New Philanthropic Initiatives for Indonesia: The Post-2015 Partnership Platform for Philanthropy

After the years in which the previous Millennium Development Goals (MDG) designed for helping philanthropic foundations improve conditions in countries like Indonesia were deemed to be somewhat incomplete, a new set of goals called the Sustainable Development Goals (SDG) was set in place recently. Philanthropic organizations gathered to find new solutions for poverty, health issues and inadequate education.

The new program, called the Post-2015 Partnership Platform for Philanthropy, has been set in place by the United Nations Development Program (UNDP) to outline the necessary changes and activities that are planned to be enacted in the years following 2015.

Who Is Behind the Initiative?

The new program is collectively run by the UNDP together with the Foundation Center and a group of other organizations, such as the Ford Foundation, the Tanoto Foundation and the Conrand N. Hilton Foundation, held together through a collaboration committee and fully supported and guided by the Rockefeller Foundation.

Indonesia is among the few countries that were chosen as targets for the new program, due to the fact that many of their inhabitants live well below the national poverty line and many new changes are required before adequate possibilities for a healthier, safer and happier life can be ensured for as much of the population as possible.

The proposal for the new SDGs was first presented after a year of painstaking work performed by a comprehensive group composed of representatives from more than 70 governments.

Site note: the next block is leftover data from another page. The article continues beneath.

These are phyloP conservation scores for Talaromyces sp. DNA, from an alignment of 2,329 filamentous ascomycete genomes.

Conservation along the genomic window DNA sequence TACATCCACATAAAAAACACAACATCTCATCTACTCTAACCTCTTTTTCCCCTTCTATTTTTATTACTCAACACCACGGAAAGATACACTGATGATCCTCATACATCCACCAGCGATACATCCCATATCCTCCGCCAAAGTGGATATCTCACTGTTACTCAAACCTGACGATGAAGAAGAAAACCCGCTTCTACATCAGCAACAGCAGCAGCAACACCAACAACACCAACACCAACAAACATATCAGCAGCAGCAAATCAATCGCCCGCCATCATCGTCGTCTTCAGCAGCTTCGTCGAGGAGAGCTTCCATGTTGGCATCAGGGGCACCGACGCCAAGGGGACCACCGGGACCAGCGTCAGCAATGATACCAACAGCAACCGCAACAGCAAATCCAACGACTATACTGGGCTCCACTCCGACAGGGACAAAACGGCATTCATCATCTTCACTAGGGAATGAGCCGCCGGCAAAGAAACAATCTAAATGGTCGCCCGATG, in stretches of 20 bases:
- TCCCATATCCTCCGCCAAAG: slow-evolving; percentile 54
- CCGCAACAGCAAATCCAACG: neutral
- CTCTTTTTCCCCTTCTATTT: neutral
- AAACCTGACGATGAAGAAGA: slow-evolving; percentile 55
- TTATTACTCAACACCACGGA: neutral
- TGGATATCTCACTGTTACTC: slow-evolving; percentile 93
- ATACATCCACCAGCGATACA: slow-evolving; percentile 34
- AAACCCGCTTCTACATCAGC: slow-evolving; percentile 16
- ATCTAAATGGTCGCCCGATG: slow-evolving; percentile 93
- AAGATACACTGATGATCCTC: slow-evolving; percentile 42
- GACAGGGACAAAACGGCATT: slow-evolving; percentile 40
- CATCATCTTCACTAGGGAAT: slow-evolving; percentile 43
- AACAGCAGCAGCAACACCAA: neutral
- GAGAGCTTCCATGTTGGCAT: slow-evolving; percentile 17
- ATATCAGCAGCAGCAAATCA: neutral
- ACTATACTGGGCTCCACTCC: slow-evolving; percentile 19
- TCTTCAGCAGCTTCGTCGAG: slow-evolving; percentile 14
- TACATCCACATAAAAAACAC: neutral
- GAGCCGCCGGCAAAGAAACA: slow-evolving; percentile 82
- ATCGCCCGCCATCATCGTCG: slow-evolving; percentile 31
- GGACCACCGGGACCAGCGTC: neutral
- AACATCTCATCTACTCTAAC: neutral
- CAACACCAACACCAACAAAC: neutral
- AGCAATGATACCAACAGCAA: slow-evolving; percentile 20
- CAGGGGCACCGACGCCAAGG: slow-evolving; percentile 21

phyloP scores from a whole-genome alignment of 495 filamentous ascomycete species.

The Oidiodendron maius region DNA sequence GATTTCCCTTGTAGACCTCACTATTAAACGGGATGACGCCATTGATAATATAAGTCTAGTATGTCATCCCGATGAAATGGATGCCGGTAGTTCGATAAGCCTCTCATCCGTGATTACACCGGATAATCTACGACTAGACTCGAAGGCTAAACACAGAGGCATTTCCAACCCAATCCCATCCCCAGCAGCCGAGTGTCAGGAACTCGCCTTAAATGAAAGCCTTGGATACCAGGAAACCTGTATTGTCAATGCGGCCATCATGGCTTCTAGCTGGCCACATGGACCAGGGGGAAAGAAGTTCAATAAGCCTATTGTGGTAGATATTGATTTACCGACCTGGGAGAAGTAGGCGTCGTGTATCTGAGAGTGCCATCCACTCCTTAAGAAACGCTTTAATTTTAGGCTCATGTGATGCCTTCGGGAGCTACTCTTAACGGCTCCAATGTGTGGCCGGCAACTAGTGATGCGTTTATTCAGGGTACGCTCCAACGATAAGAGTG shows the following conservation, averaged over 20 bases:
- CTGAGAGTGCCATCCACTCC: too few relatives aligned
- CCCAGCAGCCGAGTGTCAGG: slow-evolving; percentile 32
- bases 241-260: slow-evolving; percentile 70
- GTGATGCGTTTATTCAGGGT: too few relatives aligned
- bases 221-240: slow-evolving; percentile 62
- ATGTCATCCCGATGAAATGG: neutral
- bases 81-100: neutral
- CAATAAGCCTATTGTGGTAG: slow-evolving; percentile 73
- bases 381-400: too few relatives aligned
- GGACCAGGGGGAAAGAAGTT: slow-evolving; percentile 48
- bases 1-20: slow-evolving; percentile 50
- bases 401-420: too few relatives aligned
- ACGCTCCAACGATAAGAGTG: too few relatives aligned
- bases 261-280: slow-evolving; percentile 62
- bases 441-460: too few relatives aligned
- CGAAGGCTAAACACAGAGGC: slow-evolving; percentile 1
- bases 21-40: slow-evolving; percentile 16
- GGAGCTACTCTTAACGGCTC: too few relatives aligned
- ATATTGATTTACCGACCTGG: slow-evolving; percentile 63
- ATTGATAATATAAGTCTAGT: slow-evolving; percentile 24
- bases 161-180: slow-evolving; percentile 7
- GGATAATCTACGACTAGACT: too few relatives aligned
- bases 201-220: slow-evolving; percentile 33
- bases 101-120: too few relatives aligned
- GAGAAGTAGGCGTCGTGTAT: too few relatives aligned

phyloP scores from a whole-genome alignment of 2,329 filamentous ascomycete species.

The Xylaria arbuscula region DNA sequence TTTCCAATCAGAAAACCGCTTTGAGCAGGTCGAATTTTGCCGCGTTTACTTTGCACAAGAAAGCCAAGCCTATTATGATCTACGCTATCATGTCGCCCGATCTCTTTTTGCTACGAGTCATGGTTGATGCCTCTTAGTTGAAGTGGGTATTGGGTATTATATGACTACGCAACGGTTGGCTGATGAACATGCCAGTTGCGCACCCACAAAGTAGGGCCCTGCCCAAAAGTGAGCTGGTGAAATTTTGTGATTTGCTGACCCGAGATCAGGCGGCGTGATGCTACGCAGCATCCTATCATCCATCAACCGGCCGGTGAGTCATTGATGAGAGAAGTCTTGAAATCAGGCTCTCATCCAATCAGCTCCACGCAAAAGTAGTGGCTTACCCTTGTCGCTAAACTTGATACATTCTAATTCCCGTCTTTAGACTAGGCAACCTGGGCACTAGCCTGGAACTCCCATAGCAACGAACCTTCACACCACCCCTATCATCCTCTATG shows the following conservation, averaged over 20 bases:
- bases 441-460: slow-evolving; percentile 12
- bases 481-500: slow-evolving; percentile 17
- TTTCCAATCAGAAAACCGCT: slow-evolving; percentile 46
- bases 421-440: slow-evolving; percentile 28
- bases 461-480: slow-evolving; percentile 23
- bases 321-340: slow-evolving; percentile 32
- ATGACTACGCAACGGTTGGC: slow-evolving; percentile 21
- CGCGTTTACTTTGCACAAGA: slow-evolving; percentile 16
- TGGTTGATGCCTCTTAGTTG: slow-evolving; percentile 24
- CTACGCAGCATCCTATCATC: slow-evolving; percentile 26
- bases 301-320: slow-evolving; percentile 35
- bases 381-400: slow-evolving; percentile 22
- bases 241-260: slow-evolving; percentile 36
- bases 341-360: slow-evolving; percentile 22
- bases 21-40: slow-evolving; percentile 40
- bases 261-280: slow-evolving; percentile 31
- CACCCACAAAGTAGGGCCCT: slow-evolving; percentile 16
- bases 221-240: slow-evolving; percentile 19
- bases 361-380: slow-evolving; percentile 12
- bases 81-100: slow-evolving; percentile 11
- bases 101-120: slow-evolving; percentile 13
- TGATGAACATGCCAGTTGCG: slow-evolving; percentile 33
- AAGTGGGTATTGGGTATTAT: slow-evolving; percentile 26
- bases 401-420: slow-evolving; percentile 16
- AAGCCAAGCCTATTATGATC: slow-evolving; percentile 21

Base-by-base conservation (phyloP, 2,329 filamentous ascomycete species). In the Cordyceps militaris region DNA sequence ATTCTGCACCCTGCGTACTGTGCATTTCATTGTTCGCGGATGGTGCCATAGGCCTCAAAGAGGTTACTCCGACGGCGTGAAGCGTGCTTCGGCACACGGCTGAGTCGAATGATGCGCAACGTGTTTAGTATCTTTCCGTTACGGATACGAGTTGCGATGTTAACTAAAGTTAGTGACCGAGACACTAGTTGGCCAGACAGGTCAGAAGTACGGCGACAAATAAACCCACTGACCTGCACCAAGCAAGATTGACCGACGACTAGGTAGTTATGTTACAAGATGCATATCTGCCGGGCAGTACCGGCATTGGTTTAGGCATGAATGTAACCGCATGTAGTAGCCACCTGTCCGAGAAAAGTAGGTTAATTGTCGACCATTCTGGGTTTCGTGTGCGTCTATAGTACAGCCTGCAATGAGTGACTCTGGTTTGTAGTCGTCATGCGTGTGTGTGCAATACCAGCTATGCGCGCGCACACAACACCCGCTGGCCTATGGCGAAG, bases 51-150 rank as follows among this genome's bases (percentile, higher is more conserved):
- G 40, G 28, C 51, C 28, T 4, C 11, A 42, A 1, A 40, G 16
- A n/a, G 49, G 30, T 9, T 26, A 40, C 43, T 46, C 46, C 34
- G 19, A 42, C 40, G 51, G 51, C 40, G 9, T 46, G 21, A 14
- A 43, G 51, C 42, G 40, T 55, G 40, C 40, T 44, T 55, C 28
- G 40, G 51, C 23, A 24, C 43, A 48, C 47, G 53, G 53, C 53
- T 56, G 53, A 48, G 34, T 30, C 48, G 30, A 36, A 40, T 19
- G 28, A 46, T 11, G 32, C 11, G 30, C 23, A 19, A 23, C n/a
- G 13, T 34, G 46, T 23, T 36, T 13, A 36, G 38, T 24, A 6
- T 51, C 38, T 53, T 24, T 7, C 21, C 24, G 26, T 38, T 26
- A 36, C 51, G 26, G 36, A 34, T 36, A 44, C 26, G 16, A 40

Established at the end of 2014, they were essentially the first part of a plan that would stretch from 2015 across almost 2 decades up to the 2030s, with goals including:

  • the unfinished MDGs – such as ending poverty and health related problems, improving education and achieving gender equality
  • economic and environmental sustainability
  • the creation and improvement of peaceful societies and initiatives to speed up development.

The foundations operating in the countries in question are expected to have widespread influence and retain the initiative to work on enacting these goals in a manner as straightforward and efficient as possible. In Indonesia, the Tanoto Foundation is among the key players involved in helping provide better resources, opportunities for infrastructural and health care improvements, and educational means for achieving goals such as gender equality and a higher degree of literacy.

The Post-2015 Development Agenda

The deadline of the MDGs is rapidly passing, and with the new goals in place, it seems that the Post-2015 Partnership Platform for Philanthropy has a brand new plan to implement in the following years, named the Post-2015 Development Agenda. This initiative was created to outline the way in which the new SDGs are expected to be implemented and ensure that, through the collaboration of a larger group of stakeholders, the goals are given a better chance of success for the future.

The project will provide the governments in countries like Indonesia, as well as grant holders and the UN system, with more data and a better understanding of the key issues that need to be addressed. According to the UNDP, in Indonesia, the focus will be more on continuing efforts to lower the number of people living below the national poverty line and providing better access to clean water, while also improving the health care system to reduce the number of infant and child deaths and stop the spread of HIV.

Data gathered from surveys placed healthcare, education, food and better security among the top concerns that countries facing high rates of poverty need to address. Through the initiatives set forth by the Partnership Platform for Philanthropy, the required activities for improving these areas are expected to be set in motion as soon as the end of 2015, with a long and extremely active schedule in place for the next 10-15 years.

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